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Julius Caesar Brutus’s Funeral Speech. Brutus ’ Funeral Speech Speech “ Romans, countrymen, and lovers! hear me for my cause, and be silent, that you.

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Presentation on theme: "Julius Caesar Brutus’s Funeral Speech. Brutus ’ Funeral Speech Speech “ Romans, countrymen, and lovers! hear me for my cause, and be silent, that you."— Presentation transcript:

1 Julius Caesar Brutus’s Funeral Speech

2 Brutus ’ Funeral Speech Speech “ Romans, countrymen, and lovers! hear me for my cause, and be silent, that you may hear: believe me for mine honour, and have respect to mine honour, that you may believe: censure me in your wisdom, and awake your senses, that you may the better judge. If there be any in this assembly, any dear friend of Caesar's, to him I say, that Brutus' love to Caesar was no less than his. If then that friend demand why Brutus rose against Caesar, this is my answer: --Not that I loved Caesar less, but that I loved Rome more ” (III.ii.14-23).

3 Brutus ’ Funeral Speech Reminds them of his honor and respect – Tells crowd how much he loved Caesar Appeals to logic – Loved Rome more than Caesar – Appeals to the public – “that you may the better judge.” His faith in the public

4 Brutus’ Funeral Speech Diction “Romans, countrymen lovers – Choice and order of words. – Romans and he killed for Rome. Anaphora – “If there be any in this assembly, any dear friend of Caesar's, to him I say, that Brutus' love to Caesar was no less than his. If then that friend demand why Brutus rose against Caesar, “ – Emphasizes meaning – “If” supports his reasoning.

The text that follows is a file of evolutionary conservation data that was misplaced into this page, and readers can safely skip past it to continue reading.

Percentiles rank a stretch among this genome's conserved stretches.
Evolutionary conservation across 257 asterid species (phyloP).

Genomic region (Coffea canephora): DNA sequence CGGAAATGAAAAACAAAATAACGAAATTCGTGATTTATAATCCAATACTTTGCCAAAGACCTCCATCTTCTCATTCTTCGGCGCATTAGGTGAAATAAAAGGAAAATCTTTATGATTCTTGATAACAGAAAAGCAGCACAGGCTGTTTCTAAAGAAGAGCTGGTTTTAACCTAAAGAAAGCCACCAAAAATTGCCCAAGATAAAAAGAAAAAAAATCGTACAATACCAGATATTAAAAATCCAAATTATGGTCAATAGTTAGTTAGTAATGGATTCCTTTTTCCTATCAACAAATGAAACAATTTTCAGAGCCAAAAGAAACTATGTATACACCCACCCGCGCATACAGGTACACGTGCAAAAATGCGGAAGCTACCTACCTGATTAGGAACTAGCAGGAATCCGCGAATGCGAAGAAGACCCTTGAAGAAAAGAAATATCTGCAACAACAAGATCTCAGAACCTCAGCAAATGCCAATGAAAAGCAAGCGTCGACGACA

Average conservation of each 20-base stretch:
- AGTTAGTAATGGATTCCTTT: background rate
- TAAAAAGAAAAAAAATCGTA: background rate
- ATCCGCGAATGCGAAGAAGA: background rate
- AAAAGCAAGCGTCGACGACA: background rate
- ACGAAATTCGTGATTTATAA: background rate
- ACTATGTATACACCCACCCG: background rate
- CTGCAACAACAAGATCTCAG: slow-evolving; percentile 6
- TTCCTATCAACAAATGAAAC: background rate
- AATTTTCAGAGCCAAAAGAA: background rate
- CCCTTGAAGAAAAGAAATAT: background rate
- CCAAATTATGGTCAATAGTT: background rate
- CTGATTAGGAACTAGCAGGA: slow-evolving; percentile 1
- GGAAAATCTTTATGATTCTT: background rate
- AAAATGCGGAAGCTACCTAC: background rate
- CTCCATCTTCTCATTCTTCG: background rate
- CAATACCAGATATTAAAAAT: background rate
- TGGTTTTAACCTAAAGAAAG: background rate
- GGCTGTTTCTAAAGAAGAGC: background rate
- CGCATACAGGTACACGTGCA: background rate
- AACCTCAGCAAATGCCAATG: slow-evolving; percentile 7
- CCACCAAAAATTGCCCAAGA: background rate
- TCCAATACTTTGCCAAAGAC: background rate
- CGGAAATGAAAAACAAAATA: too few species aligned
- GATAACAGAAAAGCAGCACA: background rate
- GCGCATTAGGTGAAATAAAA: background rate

5 Brutus’ Funeral Speech Chiasmus – “hear me for my cause, and be silent, that you may hear: believe me for mine honour, and have respect to mine honour, that you may believe” Rhetorical pattern where second half of expression is balanced with the first. Creates dramatic flair Repeatedly refers to his honor – Justifies his actions

6 Brutus’Funeral Speech “ Had you rather Caesar were living and die all slaves, than that Caesar were dead, to live all free men? As Caesar loved me, I weep for him; as he was fortunate, I rejoice at it; as he was valiant, I honour him: but, as he was ambitious, I slew him. There is tears for his love; joy for his fortune; honour for his valour; and death for his ambition. Who is here so base that would be a bondman? If any, speak; for him have I offended ” (III.ii.25-32).

7 Brutus ’ Funeral Speech Actions because of Caesar ’ s great ambition Provides justification for their actions- for the best of ALL classes. So the lower class (plebeians) could not be enslaved. Help the state of Rome

8 Brutus’ Funeral Speech Anaphora – “As Caesar loved me, I weep for him; as he was fortunate, I rejoice at it; as he was valiant, I honour him: but, as he was ambitious, I slew him. “ Indicates his sadness, love and ultimate reason for killing Caesar. Repetition to emphasize his feelings.

9 Brutus ’Funeral Speech “ With this I depart,--that, as I slew my best lover for the good of Rome, I have the same dagger for myself, when it shall please my country to need my death ” (III.ii.46-49). – I killed a man I respect and love for Rome – You may do the same to me – Foreshadowing and irony

10 Brutus ’ Mistake “ Good countrymen, let me depart alone, And, for my sake, stay here with Antony: Do grace to Caesar's corpse, and grace his speech Tending to Caesar's glories; which Mark Antony, By our permission, is allow'd to make. I do entreat you, not a man depart, Save I alone, till Antony have spoke ” (III.ii.61-67) Leaves Antony to speak Doesn‘t stay and listen – Naïve and trusting – Fatal Flaw

11 Brutus’ Mistake Diction – “corpse” – “our permission”


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